But 14 conservative and free-market groups, in a letter to Senate leaders Friday, said the TAG program "both places unlimited liability on taxpayers for bank and credit union deposits and subsidizes the ability of the wealthy to 'park their money' in ways that are unproductive for the economy." The letter, signed by such groups as the Competitive Enterprise Institute, Tea Party WDC, R Street and the Republican National Policy Committee, said many wealthy people "will choose the security of a 100 percent guaranteed bank account rather than taking a risk with an entrepreneur."
Megan Whittemore, spokeswoman for House Majority Leader Eric Cantor, R-Va., said the program was intended to be a temporary measure during the height of the financial crisis and that "the majority leader believes we should not continue to extend these guarantees and therefore opposes the proposal."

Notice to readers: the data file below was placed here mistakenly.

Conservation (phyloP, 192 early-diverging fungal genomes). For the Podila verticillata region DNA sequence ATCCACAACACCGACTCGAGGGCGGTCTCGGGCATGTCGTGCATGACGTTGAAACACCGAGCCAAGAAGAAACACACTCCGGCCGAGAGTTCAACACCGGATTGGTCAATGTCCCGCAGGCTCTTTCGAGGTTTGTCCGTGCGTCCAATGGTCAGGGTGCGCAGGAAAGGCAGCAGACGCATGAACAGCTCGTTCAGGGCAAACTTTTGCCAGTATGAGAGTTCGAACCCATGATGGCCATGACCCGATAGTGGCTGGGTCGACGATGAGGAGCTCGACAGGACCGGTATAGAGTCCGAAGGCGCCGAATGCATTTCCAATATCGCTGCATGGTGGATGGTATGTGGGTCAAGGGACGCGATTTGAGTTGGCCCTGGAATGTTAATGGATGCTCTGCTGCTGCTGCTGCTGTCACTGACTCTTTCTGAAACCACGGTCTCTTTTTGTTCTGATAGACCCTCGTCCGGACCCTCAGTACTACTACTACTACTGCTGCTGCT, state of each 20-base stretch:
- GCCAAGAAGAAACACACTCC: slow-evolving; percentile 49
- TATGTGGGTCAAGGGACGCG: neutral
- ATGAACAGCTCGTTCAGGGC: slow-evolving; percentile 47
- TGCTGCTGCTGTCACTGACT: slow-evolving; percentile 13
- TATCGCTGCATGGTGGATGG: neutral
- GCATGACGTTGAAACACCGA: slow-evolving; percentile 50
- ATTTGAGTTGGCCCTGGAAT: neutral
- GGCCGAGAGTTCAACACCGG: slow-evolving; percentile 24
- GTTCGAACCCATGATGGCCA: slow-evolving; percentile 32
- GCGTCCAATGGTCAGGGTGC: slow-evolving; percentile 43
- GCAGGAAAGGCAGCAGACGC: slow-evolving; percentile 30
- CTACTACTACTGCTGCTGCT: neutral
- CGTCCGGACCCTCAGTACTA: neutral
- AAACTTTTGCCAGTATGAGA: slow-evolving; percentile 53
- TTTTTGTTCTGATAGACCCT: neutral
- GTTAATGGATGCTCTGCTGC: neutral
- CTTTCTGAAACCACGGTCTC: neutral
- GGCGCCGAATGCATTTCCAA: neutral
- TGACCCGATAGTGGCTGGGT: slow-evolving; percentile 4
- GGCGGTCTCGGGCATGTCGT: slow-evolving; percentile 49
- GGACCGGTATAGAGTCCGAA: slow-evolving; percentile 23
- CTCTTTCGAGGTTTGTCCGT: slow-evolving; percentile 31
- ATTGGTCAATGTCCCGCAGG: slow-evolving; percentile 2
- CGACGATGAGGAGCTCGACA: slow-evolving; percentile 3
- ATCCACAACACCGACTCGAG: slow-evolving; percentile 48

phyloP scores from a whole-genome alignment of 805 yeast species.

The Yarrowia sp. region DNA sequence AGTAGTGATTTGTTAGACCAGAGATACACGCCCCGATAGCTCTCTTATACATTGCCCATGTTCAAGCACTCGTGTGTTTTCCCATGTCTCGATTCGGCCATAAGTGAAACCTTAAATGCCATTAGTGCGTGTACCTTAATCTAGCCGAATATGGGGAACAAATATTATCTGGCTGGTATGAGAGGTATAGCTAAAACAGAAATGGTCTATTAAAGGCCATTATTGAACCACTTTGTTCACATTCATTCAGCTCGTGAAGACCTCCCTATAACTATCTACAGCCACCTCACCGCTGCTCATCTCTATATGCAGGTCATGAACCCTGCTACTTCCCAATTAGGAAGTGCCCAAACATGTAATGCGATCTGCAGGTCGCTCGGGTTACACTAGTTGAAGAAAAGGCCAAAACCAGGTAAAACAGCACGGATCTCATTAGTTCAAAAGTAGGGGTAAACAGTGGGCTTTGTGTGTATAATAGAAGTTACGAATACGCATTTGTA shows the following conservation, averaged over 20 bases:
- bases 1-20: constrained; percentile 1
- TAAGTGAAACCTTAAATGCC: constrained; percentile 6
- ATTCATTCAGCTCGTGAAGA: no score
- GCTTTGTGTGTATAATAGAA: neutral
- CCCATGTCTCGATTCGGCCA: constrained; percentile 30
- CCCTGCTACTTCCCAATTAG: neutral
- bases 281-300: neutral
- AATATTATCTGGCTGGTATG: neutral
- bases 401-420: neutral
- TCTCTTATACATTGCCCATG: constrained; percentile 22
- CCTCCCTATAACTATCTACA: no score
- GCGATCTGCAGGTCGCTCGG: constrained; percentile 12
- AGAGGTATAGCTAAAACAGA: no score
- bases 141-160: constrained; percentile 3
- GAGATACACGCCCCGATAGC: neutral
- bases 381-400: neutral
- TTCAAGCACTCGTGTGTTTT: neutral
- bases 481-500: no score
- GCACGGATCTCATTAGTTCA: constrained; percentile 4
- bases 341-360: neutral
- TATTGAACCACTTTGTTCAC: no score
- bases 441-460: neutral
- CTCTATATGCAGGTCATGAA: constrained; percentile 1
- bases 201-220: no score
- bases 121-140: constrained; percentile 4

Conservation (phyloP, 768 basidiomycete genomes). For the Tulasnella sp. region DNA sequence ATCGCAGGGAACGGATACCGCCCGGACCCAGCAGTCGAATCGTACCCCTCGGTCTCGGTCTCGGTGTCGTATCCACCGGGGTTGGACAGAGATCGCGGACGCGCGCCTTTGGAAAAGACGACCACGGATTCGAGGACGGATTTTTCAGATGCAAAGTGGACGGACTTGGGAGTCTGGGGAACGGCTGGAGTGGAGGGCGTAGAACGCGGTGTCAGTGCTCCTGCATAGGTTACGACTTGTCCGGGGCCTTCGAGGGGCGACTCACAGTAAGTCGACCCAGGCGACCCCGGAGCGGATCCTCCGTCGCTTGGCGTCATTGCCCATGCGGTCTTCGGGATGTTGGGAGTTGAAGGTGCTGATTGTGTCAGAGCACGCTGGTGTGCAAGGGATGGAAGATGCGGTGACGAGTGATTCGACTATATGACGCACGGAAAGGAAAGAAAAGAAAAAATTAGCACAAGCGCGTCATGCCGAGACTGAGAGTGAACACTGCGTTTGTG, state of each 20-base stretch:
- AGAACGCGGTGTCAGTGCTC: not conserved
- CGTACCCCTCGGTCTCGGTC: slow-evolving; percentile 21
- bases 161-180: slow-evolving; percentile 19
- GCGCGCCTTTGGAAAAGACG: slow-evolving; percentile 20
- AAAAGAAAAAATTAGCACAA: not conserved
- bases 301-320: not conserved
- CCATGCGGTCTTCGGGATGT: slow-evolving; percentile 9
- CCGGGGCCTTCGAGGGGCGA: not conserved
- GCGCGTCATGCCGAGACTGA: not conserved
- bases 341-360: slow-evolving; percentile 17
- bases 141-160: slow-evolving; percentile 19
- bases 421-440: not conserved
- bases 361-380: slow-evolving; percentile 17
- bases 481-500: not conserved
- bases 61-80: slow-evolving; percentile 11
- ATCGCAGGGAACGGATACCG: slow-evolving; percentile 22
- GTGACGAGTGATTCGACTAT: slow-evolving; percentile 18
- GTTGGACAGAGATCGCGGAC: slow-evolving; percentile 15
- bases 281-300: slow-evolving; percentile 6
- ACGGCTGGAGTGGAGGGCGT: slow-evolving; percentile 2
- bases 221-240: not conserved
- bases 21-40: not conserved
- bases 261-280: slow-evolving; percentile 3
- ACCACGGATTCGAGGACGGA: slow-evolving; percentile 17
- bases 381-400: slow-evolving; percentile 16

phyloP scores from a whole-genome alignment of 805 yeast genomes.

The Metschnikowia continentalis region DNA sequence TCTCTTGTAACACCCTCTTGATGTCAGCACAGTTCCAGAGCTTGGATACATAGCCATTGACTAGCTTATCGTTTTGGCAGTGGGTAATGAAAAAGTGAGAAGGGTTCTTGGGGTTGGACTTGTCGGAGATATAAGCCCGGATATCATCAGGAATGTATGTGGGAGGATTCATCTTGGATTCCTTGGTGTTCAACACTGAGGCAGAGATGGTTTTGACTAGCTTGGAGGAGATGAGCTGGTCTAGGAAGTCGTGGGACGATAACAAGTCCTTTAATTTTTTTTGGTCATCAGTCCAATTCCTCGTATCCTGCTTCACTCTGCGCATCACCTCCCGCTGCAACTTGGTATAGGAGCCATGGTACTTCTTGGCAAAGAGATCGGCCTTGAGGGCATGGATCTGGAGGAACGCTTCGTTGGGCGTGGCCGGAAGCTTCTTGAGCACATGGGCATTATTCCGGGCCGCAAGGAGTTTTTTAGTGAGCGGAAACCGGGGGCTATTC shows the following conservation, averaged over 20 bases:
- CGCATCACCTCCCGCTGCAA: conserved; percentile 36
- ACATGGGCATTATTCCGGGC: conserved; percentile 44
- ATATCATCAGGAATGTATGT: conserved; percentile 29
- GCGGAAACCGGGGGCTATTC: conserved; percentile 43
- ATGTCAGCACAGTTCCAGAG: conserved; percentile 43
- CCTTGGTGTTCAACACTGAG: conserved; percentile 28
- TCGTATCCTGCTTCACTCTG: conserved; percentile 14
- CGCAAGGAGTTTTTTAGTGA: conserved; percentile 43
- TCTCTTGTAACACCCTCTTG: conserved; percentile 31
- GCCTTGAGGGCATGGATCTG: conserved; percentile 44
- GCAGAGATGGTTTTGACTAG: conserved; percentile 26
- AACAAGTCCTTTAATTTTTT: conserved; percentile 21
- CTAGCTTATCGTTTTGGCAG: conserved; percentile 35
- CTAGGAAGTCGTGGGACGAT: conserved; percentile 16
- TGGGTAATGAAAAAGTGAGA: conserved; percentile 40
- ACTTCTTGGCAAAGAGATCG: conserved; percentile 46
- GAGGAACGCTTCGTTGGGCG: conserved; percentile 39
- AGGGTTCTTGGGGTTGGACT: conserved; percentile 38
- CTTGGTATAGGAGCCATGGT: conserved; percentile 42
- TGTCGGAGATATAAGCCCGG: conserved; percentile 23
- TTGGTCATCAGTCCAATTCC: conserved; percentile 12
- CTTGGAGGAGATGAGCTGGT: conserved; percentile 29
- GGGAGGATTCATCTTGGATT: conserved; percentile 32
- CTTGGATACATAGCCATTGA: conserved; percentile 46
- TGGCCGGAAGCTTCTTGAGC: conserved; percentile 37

The measure is also opposed by the Credit Union National Association, which ran ads saying "the banks have their hands out again." The credit union has said an extension of the program should be accompanied by legislation that would allow credit unions to expand lending to their business members.